Pompeo Wants Saudis to be 'Transparent' About Probe of Journalist's Disappearance in Consulate

Pompeo Wants Saudis to be 'Transparent' About Probe of Journalist's Disappearance in Consulate
This image taken from CCTV video obtained by the Turkish newspaper Hurriyet and made available on Oct. 9, 2018 claims to show Saudi journalist Jamal Khashoggi entering the Saudi consulate in Istanbul on Oct. 2, 2018. (CCTV/Hurriyet via AP)

WASHINGTON — The State Department said today it’s still trying to sort out what happened to a missing Saudi journalist who had been living in exile in America for a year due to his high-profile criticism of the kingdom’s rulers.

A week ago, Jamal Khashoggi went inside the Saudi consulate in Istanbul to get a document needed to get married. His fiancee, Hatice Cengiz, waited 11 hours for him outside, but he never came out.

In a shocking report Saturday, Reuters cited unnamed Turkish officials as saying Khashoggi had been murdered inside. “The initial assessment of the Turkish police is that Mr. Khashoggi has been killed at the consulate of Saudi Arabia in Istanbul. We believe that the murder was premeditated and the body was subsequently moved out of the consulate,” one Turkish official told Reuters.

Further reports said that a group of 15 Saudis entered the consulate on the same day as Khashoggi and soon left the country, and that Khashoggi had been dismembered and smuggled out of Turkey in small boxes.

The Saudis claim Khashoggi left the consulate unharmed, but also says their security cameras that could have captured the alleged exit weren’t working. They have also not shown that Khashoggi picked up the paperwork documenting his previous divorce.

Khashoggi is a Washington Post columnist and former general manager and editor-in-chief of Al Arab News Channel.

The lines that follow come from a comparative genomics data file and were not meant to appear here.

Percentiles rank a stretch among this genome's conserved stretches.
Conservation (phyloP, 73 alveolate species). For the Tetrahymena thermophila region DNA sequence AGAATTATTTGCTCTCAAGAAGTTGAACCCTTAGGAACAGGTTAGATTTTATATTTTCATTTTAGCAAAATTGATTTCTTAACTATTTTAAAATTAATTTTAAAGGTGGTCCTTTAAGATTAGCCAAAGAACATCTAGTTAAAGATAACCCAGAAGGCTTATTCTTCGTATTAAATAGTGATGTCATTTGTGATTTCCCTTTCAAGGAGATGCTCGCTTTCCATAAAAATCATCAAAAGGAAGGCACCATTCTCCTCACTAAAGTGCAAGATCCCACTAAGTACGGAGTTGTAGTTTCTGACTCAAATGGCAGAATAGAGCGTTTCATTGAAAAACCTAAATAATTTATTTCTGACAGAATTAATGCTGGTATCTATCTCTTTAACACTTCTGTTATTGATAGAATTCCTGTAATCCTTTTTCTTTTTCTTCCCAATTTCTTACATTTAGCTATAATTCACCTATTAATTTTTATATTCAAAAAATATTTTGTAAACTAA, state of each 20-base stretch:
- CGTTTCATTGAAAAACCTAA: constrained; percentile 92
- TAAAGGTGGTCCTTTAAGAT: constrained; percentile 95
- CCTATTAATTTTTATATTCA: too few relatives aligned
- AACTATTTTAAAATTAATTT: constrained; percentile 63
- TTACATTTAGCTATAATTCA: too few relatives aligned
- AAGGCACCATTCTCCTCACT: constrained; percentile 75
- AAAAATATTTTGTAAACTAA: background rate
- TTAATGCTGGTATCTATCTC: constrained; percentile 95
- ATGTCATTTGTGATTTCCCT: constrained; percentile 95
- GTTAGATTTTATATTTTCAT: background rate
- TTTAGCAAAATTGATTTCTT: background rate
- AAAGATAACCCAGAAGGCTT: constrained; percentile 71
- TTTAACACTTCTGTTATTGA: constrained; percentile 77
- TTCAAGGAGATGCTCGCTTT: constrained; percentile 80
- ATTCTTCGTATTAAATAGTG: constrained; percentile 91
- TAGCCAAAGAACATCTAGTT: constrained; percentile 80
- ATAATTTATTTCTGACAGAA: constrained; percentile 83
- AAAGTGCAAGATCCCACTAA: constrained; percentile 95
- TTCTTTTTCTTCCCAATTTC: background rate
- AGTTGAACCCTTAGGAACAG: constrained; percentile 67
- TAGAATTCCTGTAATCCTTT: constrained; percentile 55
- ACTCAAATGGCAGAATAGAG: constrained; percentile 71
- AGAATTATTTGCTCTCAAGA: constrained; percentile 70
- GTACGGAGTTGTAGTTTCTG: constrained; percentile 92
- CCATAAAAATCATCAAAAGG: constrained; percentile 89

“If the government of Turkish President Recep Tayyip Erdogan has evidence of such a horrific crime, it should immediately make it available to the family and other interested parties,” the Post wrote in a Monday editorial. “For more than a year before his disappearance, Mr. Khashoggi was a resident of the United States, which gives the Trump administration a basis and an obligation to demand answers and relevant evidence from both Saudi Arabia and Turkey. So far, senior U.S. administration officials have had little to say publicly on the matter, which is concerning. If Mr. Khashoggi was murdered inside the consulate, it will cast the Saudi regime and its de facto ruler, Crown Prince Mohammed bin Salman, in a new and disturbing light and require a thorough reevaluation of U.S.-Saudi relations. Better to know that sooner rather than later.”

Asked about the case while speaking with reporters outside the White House on Monday, Trump replied, “I am concerned about it. I don’t like hearing about it. And hopefully that will sort itself out. Right now, nobody knows anything about it, but there are some pretty bad stories going around. I do not like it.”

Some lawmakers tweeted over the weekend that they were concerned about the reports and contacting the State Department to find out the next course of action. “If this is true – that the Saudis lured a U.S. resident into their consulate and murdered him – it should represent a fundamental break in our relationship with Saudi Arabia,” said Sen. Chris Murphy (D-Conn.).

Secretary of State Mike Pompeo said in a statement this morning that the U.S. has “seen conflicting reports on the safety and whereabouts of prominent Saudi journalist and Washington Post contributor Jamal Khashoggi.”

“‎As the president has conveyed, the United States is concerned by his disappearance. State Department senior officials have spoken with the Kingdom of Saudi Arabia through diplomatic channels about this matter,” Pompeo said.

“We call on the government of Saudi Arabia to support a thorough investigation of Mr. Khashoggi’s disappearance and to be transparent about the results of that investigation,” he added.

UN spokesman Stephane Dujarric told reporters Monday that the world body is “obviously following that case closely.”

“We have to wait until there is an end of an investigation, and then we’ll figure out — we’ll, obviously, say something once facts are established,” Dujarric said.